Sagaing Region (Burmese: စစ်ကိုင်းတိုင်းဒေသကြီး, pronounced [zəɡáɪ̯ɰ̃ táɪ̯ɰ̃ dèθa̰ dʑí], formerly Sagaing Division) is an administrative region of Myanmar, located in the north-western part of the country between latitude 21° 30' north and longitude 94° 97' east. It is bordered by India’s Nagaland, Manipur, and Arunachal Pradesh States to the north, Kachin State, Shan State, and Mandalay Region to the east, Mandalay Region and Magway Region to the south, with the Ayeyarwady River forming a greater part of its eastern and also southern boundary, and Chin State and India to the west. The region has an area of 93,527 km2. In 1996, it had a population of over 5,300,000 while its population in 2012 was 6,600,000. The urban population in 2012 was 1,230,000 and the rural population was 5,360,000. The capital city of Sagaing Region is Sagaing.
|• Burmese||cac kuing: tuing: desa. kri:|
Location of Sagaing Region in Myanmar
|• Chief Minister||Myint Naing (NLD)|
|• Cabinet||Sagaing Region Government|
|• Legislature||Sagaing Region Hluttaw|
|• Judiciary||Sagaing Region High Court|
|• Total||93,704.5 km2 (36,179.5 sq mi)|
|• Density||57/km2 (150/sq mi)|
|• Ethnicities||Bamar, Shan, Naga, Kuki|
|• Religions||Buddhism, Christianity, Animism|
|Time zone||UTC+06:30 (MST)|
|ISO 3166 code||MM-01|
low · 9th
The Pyu were the first to in recorded history to populate the area of Sagaing Region by the 1st century CE. The Burmans first migrated into Upper Myanmar by 9th century CE. The area came under the Pagan Kingdom certainly by the middle of 11th century when King Anawrahta (r. 1044–1077) founded the Pagan Empire, which encompasses the modern day Myanmar.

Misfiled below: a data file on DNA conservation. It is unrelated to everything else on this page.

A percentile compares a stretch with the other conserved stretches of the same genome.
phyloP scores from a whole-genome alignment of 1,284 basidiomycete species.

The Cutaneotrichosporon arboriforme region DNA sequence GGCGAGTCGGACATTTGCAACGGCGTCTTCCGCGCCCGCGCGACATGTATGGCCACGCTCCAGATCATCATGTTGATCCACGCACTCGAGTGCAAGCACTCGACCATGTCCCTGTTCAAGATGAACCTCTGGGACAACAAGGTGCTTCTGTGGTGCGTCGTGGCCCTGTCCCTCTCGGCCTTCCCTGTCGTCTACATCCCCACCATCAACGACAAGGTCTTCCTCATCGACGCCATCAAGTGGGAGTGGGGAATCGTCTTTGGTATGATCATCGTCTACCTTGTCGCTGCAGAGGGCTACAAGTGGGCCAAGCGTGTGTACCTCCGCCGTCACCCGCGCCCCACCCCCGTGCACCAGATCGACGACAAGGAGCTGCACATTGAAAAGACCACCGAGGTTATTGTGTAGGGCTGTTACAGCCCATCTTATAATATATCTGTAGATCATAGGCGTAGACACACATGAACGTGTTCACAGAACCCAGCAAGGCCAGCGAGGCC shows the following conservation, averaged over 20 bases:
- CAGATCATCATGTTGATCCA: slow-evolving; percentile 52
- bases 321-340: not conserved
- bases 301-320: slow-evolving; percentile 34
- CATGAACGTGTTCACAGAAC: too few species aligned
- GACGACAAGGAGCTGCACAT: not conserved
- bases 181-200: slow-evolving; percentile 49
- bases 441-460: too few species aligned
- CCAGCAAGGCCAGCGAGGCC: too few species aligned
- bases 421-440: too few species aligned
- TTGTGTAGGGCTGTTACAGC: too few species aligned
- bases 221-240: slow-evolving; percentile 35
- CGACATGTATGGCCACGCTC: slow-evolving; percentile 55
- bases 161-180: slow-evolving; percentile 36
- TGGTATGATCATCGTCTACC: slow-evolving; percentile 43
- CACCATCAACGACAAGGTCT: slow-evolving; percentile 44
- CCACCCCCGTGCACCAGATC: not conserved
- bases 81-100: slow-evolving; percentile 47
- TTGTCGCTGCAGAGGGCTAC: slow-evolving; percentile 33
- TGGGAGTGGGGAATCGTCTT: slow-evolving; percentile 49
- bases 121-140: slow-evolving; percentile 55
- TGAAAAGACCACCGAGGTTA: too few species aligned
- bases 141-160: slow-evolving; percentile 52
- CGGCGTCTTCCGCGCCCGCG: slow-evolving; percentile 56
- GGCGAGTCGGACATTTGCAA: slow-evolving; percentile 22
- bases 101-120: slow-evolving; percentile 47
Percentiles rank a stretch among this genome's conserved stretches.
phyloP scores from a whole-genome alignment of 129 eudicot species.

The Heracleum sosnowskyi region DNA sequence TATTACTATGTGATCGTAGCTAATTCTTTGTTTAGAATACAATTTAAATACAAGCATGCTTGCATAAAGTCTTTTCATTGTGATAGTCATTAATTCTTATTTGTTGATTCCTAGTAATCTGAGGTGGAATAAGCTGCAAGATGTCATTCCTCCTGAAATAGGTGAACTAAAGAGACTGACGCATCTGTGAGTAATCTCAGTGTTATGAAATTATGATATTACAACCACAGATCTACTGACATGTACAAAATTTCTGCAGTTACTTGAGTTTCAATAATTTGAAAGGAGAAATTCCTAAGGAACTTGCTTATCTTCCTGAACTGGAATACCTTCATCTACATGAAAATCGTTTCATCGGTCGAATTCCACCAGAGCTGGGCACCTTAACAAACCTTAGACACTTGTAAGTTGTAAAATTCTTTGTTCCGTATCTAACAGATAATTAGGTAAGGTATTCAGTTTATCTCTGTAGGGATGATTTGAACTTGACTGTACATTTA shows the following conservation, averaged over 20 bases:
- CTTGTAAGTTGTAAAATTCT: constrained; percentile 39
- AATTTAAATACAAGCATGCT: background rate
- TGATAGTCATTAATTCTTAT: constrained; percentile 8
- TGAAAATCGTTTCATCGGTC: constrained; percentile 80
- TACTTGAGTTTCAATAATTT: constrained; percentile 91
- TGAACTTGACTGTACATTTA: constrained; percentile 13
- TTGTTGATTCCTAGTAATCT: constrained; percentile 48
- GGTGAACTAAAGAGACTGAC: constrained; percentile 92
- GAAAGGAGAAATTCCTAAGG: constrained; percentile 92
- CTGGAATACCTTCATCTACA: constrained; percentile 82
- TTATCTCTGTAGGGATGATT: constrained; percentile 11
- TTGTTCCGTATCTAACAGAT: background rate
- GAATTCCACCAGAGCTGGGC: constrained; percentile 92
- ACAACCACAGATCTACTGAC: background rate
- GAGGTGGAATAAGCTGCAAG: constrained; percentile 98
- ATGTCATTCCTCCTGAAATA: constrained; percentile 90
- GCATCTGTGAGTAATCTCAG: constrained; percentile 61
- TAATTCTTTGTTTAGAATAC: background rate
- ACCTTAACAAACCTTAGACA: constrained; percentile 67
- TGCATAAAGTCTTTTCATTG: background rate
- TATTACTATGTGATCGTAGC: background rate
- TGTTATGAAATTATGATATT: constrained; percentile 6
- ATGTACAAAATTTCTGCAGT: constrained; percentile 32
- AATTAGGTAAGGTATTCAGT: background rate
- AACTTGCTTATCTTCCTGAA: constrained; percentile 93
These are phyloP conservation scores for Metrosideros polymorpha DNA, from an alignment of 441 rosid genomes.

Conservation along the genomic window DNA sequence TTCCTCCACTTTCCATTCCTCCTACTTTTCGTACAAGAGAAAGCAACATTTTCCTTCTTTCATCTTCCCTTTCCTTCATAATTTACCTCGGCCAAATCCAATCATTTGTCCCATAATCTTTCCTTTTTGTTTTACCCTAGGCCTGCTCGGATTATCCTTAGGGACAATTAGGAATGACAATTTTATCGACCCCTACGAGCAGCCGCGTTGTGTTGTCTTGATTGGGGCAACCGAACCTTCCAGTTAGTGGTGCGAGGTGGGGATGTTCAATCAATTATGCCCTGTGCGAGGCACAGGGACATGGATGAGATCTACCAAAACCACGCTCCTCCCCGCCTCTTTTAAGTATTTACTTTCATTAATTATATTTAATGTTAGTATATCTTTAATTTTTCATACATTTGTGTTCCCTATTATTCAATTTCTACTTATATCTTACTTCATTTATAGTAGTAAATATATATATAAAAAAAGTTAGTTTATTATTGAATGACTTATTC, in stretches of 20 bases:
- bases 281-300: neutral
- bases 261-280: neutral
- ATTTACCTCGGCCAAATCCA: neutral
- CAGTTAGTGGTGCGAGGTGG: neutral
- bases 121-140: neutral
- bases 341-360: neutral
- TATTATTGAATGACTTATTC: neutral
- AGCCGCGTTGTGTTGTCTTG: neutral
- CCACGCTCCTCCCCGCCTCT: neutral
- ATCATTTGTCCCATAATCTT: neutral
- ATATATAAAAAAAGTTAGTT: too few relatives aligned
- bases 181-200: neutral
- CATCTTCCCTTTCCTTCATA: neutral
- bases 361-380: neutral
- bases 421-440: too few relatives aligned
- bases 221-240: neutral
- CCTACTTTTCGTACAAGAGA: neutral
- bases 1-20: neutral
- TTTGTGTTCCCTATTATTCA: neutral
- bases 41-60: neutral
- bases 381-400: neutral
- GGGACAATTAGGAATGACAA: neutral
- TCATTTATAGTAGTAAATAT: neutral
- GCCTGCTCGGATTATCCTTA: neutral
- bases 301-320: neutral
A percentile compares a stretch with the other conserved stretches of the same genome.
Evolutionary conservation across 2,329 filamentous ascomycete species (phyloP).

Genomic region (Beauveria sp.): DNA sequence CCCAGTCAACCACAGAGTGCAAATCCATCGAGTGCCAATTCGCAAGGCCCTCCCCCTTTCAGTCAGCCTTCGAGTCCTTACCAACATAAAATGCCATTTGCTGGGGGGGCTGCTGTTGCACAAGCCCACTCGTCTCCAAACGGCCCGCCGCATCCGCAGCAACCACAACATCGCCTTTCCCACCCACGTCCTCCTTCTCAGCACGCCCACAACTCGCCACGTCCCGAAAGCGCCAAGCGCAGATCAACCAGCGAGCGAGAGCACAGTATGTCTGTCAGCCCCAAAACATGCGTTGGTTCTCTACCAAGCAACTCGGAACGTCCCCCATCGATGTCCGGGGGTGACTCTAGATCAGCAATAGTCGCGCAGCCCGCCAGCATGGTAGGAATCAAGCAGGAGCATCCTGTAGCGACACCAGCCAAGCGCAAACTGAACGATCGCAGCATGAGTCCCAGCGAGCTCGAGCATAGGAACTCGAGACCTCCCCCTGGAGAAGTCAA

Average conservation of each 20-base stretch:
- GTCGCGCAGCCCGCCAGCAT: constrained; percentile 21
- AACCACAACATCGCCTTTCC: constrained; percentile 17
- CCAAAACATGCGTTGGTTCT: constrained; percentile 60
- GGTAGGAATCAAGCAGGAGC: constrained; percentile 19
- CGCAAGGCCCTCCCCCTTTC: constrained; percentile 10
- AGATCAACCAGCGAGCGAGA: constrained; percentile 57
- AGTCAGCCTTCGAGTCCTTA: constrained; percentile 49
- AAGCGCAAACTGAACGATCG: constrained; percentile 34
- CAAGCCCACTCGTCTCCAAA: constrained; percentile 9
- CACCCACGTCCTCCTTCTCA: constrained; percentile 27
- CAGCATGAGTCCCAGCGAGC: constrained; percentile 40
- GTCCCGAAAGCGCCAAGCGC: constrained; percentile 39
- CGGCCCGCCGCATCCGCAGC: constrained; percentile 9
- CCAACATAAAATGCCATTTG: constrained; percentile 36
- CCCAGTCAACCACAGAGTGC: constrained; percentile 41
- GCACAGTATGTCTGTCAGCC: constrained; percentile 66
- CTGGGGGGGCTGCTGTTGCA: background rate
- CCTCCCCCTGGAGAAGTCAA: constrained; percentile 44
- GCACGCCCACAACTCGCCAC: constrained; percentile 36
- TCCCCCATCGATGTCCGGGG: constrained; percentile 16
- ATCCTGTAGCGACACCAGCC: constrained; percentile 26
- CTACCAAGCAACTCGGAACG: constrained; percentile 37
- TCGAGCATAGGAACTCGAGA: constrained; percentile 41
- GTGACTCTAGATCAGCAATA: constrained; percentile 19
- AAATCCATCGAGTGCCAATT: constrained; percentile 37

After the fall of Pagan in 1287, the northwestern parts of Upper Myanmar came under the Sagaing Kingdom (1315–1364) ruled by Burmanized Shan kings. The area was ruled by the kings of Ava from 1364 to 1555 and the kings of Taungoo from 1555 to 1752. Konbaung Dynasty (1752–1885), founded by king Alaungpaya in Shwebo, became the last Burmese dynasty before the British conquest of Upper Burma in 1885. The area became Sagaing Division after the Burmese independence in January 1948.
Sagaing Region consists of 10 districts divided into 34 townships with 198 wards and villages. The major cities are Monywa, Shwebo, Sagaing, Ye U, Katha, Kale, Tamu, Mawlaik and Hkamti. Mingun with its famous bell is located near Sagaing but can be reached across the Ayeyarwady from Mandalay. The districts are Monywa, Shwebo, Sagaing, Katha, Kale (Kalemyo), Tamu, Mawlaik and Hkamti. The townships are:
In August 2010, three former townships of Sagaing Region were transferred, in accordance with the 2008 constitution, to a new administrative unit the Naga Self-Administered Zone which is no longer part of Sagaing Region. Those townships were Lahe, Leshi and Nanyun.
|Source: 2014 Myanmar Census|
The Bamar (Burmans) are the majority ethnic group in the dry regions and along the Mandalay-Myitkyina Railroad. Shan live in the upper Chindwin River valley. A sizable minority of Naga resides in the north of north-west mountain ranges and Kuki which includes the Thadou in the south. Smaller ethnic groups native to the Region include the Kadu and Ganang, who live in the upper Mu River valley and Meza River valley. There are also an unknown number of Catholic Bayingyi people (at least 3,000), the descendants of 16th and 17th century Portuguese adventurers and mercenaries, who live in their ancestral villages on the expansive plains of the Mu River valley.